“Find the words”
Recent graduates of the Royal Conservatoire of Scotland, Gilmour and McKenzie based Forest Boy on the true 2011 story of a boy who appeared in Berlin claiming to have spent the last five years living in the woods with his father. But rather than a straight retelling, they use song and dance – movement director Emily-Jane Boyce contributing some excellent work – to explore the psychological journey of the young man, the troubled relationship with his parents, and the power of the imagination to invent and/or protect, as the truthfulness of his fantastical tale is probed by officials.
Directed by Amanda Gaughan, the performance demonstrated clearly the extraordinary potential of this show and how the musical form chosen is the perfect fit to tell their story. A particular gift for melodic brightness and beautifully blended harmonies were in evidence throughout but as the show goes into further development – the prize includes a week’s intensive workshopping and an industry showcase – I hope they maintain the marvellous intensity of the creative energy currently there. Tom Mackley’s lead performance was something special and this really will be a show to watch out for in the hopefully not-too distant future.
The first half saw the highlights from the other shows performed by a cracking line-up of West End performers and saw them deliver some sterling work, taking on complex material with little time to prepare – David Bedella’s patter song as Mr Toad a case in point – and bringing huge character and life into the material. All six shows featured here – either runners-up or specially commended – feel full of promise and further demonstrating the breadth of topics the genre of musical theatre is capable of tackling with insight and skill.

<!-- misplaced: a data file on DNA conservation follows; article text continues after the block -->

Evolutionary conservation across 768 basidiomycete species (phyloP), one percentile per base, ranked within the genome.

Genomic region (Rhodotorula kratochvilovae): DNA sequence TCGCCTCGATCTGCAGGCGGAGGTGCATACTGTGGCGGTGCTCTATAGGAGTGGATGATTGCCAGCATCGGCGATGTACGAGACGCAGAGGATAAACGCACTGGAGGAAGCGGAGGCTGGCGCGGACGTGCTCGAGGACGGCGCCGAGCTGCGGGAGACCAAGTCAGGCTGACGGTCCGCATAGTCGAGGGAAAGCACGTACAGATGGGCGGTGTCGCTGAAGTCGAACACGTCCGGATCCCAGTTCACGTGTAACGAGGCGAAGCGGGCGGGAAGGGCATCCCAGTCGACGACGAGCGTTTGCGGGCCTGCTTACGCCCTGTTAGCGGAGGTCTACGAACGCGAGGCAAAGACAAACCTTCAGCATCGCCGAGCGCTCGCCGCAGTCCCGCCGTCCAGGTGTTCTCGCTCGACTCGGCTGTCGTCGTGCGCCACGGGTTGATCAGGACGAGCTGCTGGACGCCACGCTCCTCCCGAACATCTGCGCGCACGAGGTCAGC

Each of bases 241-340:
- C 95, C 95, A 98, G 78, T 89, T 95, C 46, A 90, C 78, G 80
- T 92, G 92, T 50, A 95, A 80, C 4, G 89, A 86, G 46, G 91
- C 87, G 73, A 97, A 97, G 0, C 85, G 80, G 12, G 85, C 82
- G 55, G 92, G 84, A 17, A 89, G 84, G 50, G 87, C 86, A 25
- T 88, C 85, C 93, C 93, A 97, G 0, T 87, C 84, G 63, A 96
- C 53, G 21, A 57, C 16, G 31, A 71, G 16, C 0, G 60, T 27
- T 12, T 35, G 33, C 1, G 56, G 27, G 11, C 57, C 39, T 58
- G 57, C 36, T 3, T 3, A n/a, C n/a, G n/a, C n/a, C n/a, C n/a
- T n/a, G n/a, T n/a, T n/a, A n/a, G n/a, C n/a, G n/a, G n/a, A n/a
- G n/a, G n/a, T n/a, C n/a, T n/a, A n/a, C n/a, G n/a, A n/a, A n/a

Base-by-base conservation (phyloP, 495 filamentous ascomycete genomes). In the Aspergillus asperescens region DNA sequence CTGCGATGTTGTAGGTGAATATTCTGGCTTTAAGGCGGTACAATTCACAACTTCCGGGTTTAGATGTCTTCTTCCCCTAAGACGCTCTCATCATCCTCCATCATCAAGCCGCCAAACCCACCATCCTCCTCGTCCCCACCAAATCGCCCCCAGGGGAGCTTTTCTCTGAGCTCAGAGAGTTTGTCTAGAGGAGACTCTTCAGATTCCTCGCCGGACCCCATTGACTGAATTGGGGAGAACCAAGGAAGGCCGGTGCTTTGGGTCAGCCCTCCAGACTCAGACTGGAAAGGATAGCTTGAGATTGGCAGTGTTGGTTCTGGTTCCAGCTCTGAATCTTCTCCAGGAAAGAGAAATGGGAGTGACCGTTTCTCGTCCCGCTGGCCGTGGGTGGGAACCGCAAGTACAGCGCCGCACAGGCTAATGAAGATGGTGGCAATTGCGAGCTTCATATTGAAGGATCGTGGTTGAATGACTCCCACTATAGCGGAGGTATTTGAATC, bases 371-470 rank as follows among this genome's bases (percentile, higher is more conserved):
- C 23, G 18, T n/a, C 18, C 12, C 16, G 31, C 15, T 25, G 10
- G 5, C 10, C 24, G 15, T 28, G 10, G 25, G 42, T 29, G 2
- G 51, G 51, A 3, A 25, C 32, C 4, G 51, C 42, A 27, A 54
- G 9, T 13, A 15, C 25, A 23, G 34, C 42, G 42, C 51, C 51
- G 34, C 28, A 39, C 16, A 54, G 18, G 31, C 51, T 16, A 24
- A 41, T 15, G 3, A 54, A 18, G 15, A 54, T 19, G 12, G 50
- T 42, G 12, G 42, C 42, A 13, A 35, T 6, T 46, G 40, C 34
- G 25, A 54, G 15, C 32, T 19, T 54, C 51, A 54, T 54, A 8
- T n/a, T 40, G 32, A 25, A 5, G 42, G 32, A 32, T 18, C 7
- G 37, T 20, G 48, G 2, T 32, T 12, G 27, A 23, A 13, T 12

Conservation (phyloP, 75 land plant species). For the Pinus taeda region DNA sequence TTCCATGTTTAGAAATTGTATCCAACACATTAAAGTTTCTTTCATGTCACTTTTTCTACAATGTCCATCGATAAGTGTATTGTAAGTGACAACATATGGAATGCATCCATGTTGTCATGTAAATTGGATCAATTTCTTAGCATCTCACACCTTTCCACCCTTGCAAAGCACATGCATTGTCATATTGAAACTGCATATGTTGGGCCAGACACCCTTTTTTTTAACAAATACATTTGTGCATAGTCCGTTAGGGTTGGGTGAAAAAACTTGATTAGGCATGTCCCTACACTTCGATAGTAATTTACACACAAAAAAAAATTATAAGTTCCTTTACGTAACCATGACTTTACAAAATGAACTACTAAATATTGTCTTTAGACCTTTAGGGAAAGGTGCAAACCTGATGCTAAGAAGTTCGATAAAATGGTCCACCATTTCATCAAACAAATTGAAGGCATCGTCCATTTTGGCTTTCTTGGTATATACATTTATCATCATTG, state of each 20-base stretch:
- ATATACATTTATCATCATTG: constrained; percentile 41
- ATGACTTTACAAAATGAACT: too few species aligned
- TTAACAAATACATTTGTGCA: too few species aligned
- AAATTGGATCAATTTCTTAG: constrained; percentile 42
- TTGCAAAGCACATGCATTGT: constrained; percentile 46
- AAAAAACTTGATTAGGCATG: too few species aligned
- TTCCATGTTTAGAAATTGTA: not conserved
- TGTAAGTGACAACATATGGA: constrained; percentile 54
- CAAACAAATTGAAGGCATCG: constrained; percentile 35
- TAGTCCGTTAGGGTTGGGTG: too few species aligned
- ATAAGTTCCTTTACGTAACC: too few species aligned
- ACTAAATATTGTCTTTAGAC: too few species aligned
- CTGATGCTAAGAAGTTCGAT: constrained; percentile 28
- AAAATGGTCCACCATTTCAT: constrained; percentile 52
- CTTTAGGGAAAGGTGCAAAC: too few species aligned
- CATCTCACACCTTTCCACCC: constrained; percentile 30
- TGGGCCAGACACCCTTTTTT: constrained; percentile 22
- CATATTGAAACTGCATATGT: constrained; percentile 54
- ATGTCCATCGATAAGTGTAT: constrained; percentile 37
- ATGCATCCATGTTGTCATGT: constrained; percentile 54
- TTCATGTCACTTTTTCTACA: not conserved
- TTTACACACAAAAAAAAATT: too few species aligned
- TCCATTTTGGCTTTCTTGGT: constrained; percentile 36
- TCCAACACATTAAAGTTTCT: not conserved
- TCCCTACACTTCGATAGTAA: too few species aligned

Whether the adult version of Toy Story suggested by Mark Carroll and Sarah Moyle’s The Attic, the classic imagery of Jenifer Toksvig and Alexander Rudd’s The Snow Queen or the tragic tale of The Stationmaster composed by Tim Connor and Susannah Pearse, it is hard not be excited by what could soon be in store on our stages. And after an evening like this, it might be easy to think that new musical theatre in the UK couldn’t be in ruder health but the challenge of getting shows sufficiently supported and into theatres remains all too real.
Which makes Warner Brown’s initiative in creating this prize a vital addition to the landscape and in providing such a showcase for the depth of talent on display here, offers real hope. And as if to prove the point, the evening was bookended by performances from the inimitable Gwyneth Herbert who will be making her own debut as a musical writer in the New Year with the eagerly anticipated The A-Z of Mrs P at the Southwark Playhouse. With innovative creatives like her, and Gilmour and McKenzie at the vanguard, the world of new musical theatre is surely in for an exciting time.